61-80 of 166 results  for:

  • Books, Manuscripts, and Illustration x
  • Renaissance and Mannerism x
Clear all


Patrick M. de Winter

(b Reggio Emilia, c. 1440; d before Jan 15, 1495).

Italian scribe, illuminator and Franciscan friar. Between 1477 and 1487 he wrote three, and partially decorated six, large Antiphonaries for the cathedral of Ferrara (Ferrara, Mus. Duomo). In a series of eleven Antiphonaries and six Graduals commissioned in 1490 for the convent of S Francesco, Brescia (Brescia, Pin. Civ. Tosio–Martinengo, MSS 1–17), he illuminated initials as well as border decoration. In both enterprises Fra Evangelista probably had a controlling hand and used Jacopo Filippo d’Argenta as a close collaborator. Attributions of cuttings in Berlin (Kupferstichkab.) and a miniature with St Jerome (Cleveland, OH, Mus. A.) are inconclusive.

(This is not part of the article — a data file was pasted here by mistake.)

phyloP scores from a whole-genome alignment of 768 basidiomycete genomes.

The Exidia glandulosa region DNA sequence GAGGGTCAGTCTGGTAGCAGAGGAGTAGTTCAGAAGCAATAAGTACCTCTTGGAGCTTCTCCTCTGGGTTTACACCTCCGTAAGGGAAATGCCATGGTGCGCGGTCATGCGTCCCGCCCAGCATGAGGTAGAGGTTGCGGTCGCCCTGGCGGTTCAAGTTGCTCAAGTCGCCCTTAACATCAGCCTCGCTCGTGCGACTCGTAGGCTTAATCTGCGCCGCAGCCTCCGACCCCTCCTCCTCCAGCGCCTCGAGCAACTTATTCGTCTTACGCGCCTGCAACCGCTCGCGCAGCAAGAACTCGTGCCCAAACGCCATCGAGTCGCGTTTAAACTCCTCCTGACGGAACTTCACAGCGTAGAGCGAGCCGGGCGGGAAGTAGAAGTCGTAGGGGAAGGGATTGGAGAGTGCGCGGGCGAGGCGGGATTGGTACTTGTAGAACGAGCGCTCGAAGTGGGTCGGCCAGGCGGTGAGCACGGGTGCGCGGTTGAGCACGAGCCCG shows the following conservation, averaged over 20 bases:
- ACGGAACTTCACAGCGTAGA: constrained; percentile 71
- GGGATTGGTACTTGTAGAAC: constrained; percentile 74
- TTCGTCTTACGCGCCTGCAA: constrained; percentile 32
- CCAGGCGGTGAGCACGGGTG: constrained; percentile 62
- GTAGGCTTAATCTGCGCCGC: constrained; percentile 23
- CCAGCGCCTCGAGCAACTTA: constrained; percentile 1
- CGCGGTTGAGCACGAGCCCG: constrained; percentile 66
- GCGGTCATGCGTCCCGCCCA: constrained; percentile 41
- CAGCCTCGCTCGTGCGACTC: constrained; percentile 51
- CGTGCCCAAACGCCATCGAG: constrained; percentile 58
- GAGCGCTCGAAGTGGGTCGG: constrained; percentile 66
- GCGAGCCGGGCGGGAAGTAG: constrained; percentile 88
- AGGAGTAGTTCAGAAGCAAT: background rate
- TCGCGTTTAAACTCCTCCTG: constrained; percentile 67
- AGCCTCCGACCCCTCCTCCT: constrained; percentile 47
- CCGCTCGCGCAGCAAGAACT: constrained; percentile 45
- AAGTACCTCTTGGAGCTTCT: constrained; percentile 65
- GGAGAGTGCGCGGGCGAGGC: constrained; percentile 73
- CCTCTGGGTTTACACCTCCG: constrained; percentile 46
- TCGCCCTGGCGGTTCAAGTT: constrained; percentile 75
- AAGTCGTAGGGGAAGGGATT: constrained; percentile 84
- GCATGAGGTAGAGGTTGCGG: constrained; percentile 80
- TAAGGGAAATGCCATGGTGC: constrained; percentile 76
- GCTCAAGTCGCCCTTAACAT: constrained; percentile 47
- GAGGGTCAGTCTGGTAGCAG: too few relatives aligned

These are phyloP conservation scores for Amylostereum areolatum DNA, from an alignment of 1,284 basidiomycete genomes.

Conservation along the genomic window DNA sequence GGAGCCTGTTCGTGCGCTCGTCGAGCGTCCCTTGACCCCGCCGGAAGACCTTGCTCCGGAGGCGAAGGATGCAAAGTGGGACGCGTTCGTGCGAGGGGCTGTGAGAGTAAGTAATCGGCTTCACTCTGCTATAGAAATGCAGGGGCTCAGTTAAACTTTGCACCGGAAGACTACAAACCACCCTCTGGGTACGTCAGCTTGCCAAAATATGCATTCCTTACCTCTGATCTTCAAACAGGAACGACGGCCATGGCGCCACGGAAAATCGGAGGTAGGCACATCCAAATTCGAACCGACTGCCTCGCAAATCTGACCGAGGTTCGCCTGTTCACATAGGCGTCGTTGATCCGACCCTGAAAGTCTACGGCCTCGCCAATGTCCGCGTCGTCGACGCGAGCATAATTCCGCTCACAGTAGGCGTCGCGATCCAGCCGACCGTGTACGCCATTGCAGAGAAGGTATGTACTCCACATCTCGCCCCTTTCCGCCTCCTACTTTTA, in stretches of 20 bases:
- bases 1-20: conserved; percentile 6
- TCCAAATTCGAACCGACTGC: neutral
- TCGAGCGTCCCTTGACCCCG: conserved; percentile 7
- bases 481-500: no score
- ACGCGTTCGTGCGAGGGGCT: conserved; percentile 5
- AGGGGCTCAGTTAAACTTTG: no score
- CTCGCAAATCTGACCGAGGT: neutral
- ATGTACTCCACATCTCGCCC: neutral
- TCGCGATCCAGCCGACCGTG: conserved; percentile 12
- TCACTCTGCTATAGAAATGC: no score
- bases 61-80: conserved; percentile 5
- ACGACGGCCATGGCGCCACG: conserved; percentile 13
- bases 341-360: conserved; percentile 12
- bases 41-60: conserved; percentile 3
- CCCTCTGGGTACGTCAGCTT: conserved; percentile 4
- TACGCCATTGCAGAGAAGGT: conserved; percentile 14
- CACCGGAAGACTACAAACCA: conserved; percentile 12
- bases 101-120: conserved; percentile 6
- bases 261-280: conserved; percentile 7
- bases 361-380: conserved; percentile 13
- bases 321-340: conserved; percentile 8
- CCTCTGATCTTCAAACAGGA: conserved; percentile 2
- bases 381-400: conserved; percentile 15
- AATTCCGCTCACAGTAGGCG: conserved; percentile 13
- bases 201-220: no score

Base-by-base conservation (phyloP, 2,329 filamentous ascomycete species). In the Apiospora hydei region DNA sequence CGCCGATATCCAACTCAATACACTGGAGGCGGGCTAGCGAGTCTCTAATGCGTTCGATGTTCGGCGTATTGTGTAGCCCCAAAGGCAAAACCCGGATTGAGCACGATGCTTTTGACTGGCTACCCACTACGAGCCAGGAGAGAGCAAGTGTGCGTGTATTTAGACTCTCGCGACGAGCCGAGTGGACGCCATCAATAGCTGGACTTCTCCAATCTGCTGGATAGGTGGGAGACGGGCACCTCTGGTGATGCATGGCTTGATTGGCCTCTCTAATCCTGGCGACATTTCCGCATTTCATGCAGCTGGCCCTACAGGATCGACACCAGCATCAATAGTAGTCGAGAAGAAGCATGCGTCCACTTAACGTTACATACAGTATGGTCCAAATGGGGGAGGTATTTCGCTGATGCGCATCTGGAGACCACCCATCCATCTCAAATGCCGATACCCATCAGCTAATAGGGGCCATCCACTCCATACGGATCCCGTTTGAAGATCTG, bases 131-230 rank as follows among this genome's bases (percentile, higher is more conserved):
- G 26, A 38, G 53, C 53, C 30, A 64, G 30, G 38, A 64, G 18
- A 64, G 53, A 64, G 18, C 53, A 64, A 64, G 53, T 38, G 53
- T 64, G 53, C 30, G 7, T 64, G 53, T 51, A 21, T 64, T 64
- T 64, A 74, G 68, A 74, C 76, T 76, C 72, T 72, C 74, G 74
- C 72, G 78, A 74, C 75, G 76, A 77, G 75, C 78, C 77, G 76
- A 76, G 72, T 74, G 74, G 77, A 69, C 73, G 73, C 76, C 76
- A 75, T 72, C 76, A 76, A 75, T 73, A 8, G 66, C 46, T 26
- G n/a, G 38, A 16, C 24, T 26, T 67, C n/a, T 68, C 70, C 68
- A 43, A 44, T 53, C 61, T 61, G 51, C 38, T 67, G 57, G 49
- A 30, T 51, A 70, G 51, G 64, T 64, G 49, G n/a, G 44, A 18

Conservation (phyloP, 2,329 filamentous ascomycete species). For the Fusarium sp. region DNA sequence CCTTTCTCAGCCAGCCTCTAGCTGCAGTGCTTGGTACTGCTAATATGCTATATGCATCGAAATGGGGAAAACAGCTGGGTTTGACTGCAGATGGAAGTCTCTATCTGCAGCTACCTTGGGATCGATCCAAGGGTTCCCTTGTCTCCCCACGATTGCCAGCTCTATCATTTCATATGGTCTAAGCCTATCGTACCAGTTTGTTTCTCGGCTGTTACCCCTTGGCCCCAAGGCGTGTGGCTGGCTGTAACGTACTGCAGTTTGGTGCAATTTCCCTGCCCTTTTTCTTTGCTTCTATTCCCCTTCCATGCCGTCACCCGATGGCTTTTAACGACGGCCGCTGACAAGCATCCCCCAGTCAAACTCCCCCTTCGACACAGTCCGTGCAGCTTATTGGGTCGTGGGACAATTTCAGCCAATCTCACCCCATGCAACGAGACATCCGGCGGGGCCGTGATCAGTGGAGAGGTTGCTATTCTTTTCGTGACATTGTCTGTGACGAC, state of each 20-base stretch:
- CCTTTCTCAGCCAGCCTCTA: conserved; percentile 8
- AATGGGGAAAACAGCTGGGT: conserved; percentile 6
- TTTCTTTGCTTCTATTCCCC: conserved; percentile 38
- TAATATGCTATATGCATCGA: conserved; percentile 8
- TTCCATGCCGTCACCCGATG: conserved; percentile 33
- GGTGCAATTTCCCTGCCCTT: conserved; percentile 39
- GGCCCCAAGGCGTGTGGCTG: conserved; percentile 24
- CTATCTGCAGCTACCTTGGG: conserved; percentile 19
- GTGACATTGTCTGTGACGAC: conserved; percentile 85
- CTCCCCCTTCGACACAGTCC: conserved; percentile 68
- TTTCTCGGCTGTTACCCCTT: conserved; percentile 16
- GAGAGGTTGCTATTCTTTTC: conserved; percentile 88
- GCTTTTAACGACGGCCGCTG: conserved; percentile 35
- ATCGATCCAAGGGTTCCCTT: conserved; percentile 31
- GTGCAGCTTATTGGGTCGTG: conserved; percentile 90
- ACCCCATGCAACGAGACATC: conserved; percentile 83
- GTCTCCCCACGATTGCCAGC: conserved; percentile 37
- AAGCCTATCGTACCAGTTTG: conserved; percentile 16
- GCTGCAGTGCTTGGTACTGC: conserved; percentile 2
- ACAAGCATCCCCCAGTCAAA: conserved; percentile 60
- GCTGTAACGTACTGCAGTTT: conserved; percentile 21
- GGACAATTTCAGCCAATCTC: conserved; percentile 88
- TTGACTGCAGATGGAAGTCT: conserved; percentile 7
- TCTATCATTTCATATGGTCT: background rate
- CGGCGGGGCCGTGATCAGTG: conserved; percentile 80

Fra Evangelista emulated the styles of Guglielmo Giraldi, Martino da Modena and Jacopo Filippo d’Argenta, all three active on the two series of choir-books. Like most contemporary painters in Ferrara, he was greatly influenced by the works of Cosimo Tura. His own style is characterized by a geometrically structured, balanced page layout that includes strong acanthus decoration bound within frames, and wooded or rocky scenes with large figures draped in bulky garments and with smallish heads. When working directly with Jacopo Filippo d’Argenta (best exemplified in Ferrara, Mus. Duomo, MS. Corale VI), he tended to be more inventive, his acanthus leaves stylishly framing medallions....


Anne Hagopian van Buren

revised by John R. Decker